The core question in my research is how organisms adapt to extreme environments. I work on a poeciliid fish species complex that lives in several freshwater drainages in southern Mexico. Populations of this species have also successfully colonized nearby springs rich in hydrogen sulfide, a toxic gas lethal to most metazoans at low concentrations. I am interested in elucidating the genetic mechanisms underlying the adaptations in these fish living in sulfidic conditions and how their adaptation strategies differ looking across different springs. One area that I am focusing on is understanding changes in the regulatory networks that control the expression of genes related to hydrogen sulfide detoxification and aerobic metabolism. My research aims to discover candidate regulatory genes that control these processes in poeciliid fishes living in sulfidic environments by using differential gene expression, gene set enrichment analyses, and network analyses.


    Biographical Info

    I am a third year Ph.D. student at Washington State University under the mentorship of Dr. Joanna Kelley. I am broadly interested in evolutionary genomics, population genetics, and adaptation to extreme environments.

    I received my B.S. in Biology from Muhlenberg College in Allentown, PA. I was fortunate to be introduced to research through the mentorship of Dr. Erika Iyengar during my time at Muhlenberg. I was also a participant in the University of Washington's Research Experience for Undergraduates at Friday Harbor Laboratories researching intertidal epibiosis. After graduating from Muhlenberg, I interned at the Smithsonian Natural History Museum in the Departments of Entomology and Invertebrate Zoology. Before enrolling as a graduate student at Washington State University, I served two terms as an AmeriCorps member in Flagstaff, AZ and Seattle, WA.


    Elyse McMahon
    Organismal Biologist
    PhD student
    Pennsylvania State University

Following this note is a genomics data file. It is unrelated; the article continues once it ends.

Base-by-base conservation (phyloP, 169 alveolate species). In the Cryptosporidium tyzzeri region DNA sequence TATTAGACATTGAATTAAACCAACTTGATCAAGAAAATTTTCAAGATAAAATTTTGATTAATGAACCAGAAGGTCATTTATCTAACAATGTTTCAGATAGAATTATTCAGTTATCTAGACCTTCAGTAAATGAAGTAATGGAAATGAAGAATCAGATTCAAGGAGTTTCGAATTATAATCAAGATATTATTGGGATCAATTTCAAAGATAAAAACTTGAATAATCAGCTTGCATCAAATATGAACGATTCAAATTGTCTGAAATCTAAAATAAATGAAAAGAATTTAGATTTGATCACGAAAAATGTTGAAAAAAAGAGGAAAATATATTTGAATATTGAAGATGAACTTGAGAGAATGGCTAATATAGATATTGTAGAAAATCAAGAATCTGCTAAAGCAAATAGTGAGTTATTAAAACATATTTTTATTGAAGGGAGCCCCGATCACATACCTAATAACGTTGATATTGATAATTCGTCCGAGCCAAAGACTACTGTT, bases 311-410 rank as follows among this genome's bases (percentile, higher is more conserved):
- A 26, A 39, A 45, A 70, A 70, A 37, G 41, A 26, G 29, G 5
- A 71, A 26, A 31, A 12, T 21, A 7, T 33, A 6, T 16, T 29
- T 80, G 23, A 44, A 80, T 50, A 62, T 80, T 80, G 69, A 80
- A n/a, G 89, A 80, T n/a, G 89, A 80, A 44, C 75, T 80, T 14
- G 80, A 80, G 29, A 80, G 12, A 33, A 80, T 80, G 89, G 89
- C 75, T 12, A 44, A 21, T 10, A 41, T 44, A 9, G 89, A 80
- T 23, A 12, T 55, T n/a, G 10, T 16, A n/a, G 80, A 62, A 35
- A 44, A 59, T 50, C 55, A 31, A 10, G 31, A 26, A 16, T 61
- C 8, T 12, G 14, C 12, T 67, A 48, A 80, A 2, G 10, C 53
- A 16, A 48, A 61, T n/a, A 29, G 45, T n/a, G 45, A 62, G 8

ekm5112@gmail.com
    Twitter
    Research Summary

    I study how personality is associated with different physiological mechanisms. My overarching goal is to better understand why we see population variation from the perspective of studying the individual. My current research is conducted in laboratory settings which allows me to study interacting physiological mechanisms in controlled environments. I currently study acute stress responses in autonomic and endocrine systems, innate and adaptive immune function, gut microbiome diversity, and neuronal function. By collecting these cross-physiological system data, I can determine the networks that underlie behavioral phenotypes.


    Biographical Info

    I am a third year PhD student at Penn State University. I study how physiological mechanisms interact and are associated with personality. My lab asks questions to understand why we see differences between individuals and to better understand life-long fitness and health consequences from these physiological differences. My goals are to better understand why we see population variation and understand the mechanisms allowing flexibility or stability in changing environments. To answer this question, I plan to study different physiological systems and create an integrated physiological profile to understand underlying mechanisms that result in varying fitness and health outcomes.


    Fred Nijhout
    Modeler, Organismal Biologist
    Professor
    Duke University
    hfn@duke.edu
    Research Summary

    Developmental physiology. Control of size and shape in development. Polyphenisms. Allometry. Pattern formation.
    I do wet-lab research on the above systems. I also do a lot of mathematical modeling of those systems.